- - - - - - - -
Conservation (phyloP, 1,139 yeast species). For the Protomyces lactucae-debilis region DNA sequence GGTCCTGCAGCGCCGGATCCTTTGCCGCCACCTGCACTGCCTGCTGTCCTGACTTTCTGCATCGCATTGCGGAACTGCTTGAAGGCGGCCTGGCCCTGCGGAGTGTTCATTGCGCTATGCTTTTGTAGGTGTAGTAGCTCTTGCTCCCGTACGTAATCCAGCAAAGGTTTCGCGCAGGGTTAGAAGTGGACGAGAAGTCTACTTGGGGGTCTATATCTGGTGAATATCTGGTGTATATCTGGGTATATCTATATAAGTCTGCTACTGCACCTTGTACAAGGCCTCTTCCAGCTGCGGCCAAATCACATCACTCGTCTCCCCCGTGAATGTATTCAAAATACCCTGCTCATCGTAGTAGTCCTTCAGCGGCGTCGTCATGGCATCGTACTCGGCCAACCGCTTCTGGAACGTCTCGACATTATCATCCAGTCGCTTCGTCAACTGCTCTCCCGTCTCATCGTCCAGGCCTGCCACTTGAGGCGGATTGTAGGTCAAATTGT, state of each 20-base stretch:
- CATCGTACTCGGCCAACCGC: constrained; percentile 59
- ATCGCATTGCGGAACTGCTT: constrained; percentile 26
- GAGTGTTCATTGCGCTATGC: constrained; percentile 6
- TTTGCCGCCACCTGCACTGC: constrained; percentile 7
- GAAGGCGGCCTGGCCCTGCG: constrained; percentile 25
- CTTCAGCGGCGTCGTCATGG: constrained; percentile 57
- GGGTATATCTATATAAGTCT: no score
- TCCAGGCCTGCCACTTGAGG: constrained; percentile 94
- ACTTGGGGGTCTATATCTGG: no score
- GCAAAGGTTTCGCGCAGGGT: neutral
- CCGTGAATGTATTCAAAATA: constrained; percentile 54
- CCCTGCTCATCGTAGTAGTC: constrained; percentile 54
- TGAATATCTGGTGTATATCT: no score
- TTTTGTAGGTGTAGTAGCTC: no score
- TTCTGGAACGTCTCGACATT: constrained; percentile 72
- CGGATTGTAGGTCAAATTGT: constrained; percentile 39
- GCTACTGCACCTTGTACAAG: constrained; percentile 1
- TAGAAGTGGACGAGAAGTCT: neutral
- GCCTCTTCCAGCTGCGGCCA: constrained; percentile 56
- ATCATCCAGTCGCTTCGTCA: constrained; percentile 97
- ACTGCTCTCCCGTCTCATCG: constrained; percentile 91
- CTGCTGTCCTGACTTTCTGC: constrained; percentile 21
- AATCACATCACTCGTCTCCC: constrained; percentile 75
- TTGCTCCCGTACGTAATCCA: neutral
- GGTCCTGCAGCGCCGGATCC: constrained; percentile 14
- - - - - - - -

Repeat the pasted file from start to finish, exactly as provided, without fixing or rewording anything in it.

Conservation (phyloP, 1,139 yeast species). For the Protomyces lactucae-debilis region DNA sequence GGTCCTGCAGCGCCGGATCCTTTGCCGCCACCTGCACTGCCTGCTGTCCTGACTTTCTGCATCGCATTGCGGAACTGCTTGAAGGCGGCCTGGCCCTGCGGAGTGTTCATTGCGCTATGCTTTTGTAGGTGTAGTAGCTCTTGCTCCCGTACGTAATCCAGCAAAGGTTTCGCGCAGGGTTAGAAGTGGACGAGAAGTCTACTTGGGGGTCTATATCTGGTGAATATCTGGTGTATATCTGGGTATATCTATATAAGTCTGCTACTGCACCTTGTACAAGGCCTCTTCCAGCTGCGGCCAAATCACATCACTCGTCTCCCCCGTGAATGTATTCAAAATACCCTGCTCATCGTAGTAGTCCTTCAGCGGCGTCGTCATGGCATCGTACTCGGCCAACCGCTTCTGGAACGTCTCGACATTATCATCCAGTCGCTTCGTCAACTGCTCTCCCGTCTCATCGTCCAGGCCTGCCACTTGAGGCGGATTGTAGGTCAAATTGT, state of each 20-base stretch:
- CATCGTACTCGGCCAACCGC: constrained; percentile 59
- ATCGCATTGCGGAACTGCTT: constrained; percentile 26
- GAGTGTTCATTGCGCTATGC: constrained; percentile 6
- TTTGCCGCCACCTGCACTGC: constrained; percentile 7
- GAAGGCGGCCTGGCCCTGCG: constrained; percentile 25
- CTTCAGCGGCGTCGTCATGG: constrained; percentile 57
- GGGTATATCTATATAAGTCT: no score
- TCCAGGCCTGCCACTTGAGG: constrained; percentile 94
- ACTTGGGGGTCTATATCTGG: no score
- GCAAAGGTTTCGCGCAGGGT: neutral
- CCGTGAATGTATTCAAAATA: constrained; percentile 54
- CCCTGCTCATCGTAGTAGTC: constrained; percentile 54
- TGAATATCTGGTGTATATCT: no score
- TTTTGTAGGTGTAGTAGCTC: no score
- TTCTGGAACGTCTCGACATT: constrained; percentile 72
- CGGATTGTAGGTCAAATTGT: constrained; percentile 39
- GCTACTGCACCTTGTACAAG: constrained; percentile 1
- TAGAAGTGGACGAGAAGTCT: neutral
- GCCTCTTCCAGCTGCGGCCA: constrained; percentile 56
- ATCATCCAGTCGCTTCGTCA: constrained; percentile 97
- ACTGCTCTCCCGTCTCATCG: constrained; percentile 91
- CTGCTGTCCTGACTTTCTGC: constrained; percentile 21
- AATCACATCACTCGTCTCCC: constrained; percentile 75
- TTGCTCCCGTACGTAATCCA: neutral
- GGTCCTGCAGCGCCGGATCC: constrained; percentile 14